I was driving my daughter to a friend's house on Thursday, and one of the radio stations was playing Thriller. She very innocently asked me if that song had a video. I smiled and tried to explain how it had a very famous and very expensive music video that was almost 20 minutes long, and how all of Michael Jackson videos, back in the day, were huge media events.
"Why did he make a 20-minute video?" she asked.
"Because he could."
It was as if Michael Jackson was constantly asking, "Why can't I?" And most of the time, we shrugged and said, "I dunno..." so he went on and did whatever ticked through his brain--no matter how glorious, no matter how weird, no matter how fantastic or seemingly awful. He did what he did in life because he could. He operated outside of many (some would say "most") confines of society, and that obliviousness allowed for the creation of some of the greatest art of our time. That same question, "Why can't I?" was used to answer for a lot of other things with which many of us we were far less comfortable.
Over the course of the coming weeks and months, we are all going to learn a lot about Michael Jackson. We will hear the details of how a young boy with an extraordinary gift made an excruciatingly difficult journey, surrounded by a lot really unsavory characters and a lot of people who dearly loved him and worried about him, but could never really get near him.
Imagine being 11 years old and being a breadwinner for your household, and we're not talking about "bread" in the sense of Bread and Water, we're talking about serious money, serious success--enough to take you and your entire family, and all kinds of other hangers-on, out of poverty and into a life they could have only dreamed of before you came along. Imagine THAT being your implied "job"--help the family, help the record company, help so-and-so, because somebody asked you to. Even the biggest human heart is still only human. While he was a seemingly bottomless well of talent and giving, he was still just a person. Forty years of intense pressure. If you think about it, it is almost surprising that he didn't die even younger. Age 50 is a testament to sheer force of will. Incredible.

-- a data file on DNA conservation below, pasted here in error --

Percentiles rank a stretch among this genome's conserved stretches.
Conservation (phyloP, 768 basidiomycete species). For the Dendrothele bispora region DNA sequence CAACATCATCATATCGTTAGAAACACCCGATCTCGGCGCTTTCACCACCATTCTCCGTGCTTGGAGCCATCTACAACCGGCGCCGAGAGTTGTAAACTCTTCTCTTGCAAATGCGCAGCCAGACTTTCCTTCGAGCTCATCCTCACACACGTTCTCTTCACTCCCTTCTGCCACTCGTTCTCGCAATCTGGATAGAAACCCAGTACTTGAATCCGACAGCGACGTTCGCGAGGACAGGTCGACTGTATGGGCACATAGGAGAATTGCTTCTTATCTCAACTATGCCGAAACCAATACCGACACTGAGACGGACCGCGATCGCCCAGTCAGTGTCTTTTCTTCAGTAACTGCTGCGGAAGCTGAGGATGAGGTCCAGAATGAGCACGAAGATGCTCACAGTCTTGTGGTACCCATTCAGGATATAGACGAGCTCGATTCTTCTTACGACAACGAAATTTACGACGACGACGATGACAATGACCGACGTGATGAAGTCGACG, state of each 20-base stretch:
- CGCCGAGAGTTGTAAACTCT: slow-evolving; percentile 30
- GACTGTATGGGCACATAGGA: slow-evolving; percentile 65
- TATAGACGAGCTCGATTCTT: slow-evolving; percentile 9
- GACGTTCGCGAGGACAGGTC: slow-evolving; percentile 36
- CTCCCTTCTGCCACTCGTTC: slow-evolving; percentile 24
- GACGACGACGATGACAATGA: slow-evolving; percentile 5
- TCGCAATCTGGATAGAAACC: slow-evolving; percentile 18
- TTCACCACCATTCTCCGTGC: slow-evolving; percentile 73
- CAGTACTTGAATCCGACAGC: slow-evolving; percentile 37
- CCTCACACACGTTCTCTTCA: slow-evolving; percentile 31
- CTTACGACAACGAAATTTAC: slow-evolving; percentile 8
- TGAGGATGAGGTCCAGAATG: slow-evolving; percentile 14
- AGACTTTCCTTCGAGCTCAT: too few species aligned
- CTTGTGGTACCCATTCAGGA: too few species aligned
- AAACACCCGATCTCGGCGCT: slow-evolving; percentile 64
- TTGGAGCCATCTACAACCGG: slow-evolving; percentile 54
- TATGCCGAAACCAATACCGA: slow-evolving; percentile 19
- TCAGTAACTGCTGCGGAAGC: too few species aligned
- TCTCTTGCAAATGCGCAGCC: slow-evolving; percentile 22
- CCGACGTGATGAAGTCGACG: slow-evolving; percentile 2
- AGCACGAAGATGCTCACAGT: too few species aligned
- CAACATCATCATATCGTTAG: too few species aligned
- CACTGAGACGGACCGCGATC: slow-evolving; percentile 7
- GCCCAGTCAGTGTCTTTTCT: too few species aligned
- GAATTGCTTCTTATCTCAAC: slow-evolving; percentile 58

I refer to the death of Michael Jackson as a culmination of an American tragedy because of all of the things you and I could take for granted as kids growing up in this country. Society dictates that Kids are Kids, and kids should be celebrated in a sense, and also that children are a great responsibility. What kind of person are you, the parent, unleashing onto society? Is this person going to be a "good" person, or are they going to do harm? Is there a balance between celebrating their childlike enjoyment and teaching them the hard lessons?
Those of us who are "balanced", with parents that put us in music classes but also insist that we get good grades and stay out of trouble, for example, end up being doctors, lawyers, etc. But even those who end up putting in the focus required to make art for a living don't have a life nearly as off-kilter as that of Michael Jackson. It was a part of the reason why his talent became so incredible. It was also the reason why, as a human being, he had hardly any idea of how to function. To measure him against any society norms is impossible. Whether he was doing amazing things or "weird" or "bad" things--I don't think he knew the difference.
It's tough right now, and we're feeling a lot of things--sadness, to the joy of being able to share what Michael Jackson offered artistically, classic White People Guilt. Frankly, I think most of us failed this man--We weren't nearly as unconditional in receiving as he was in giving. Some of us are admitting to it, and some of us are not. The good and the bad characters will reveal themselves in the coming months--I just hope that the whole story is finally told.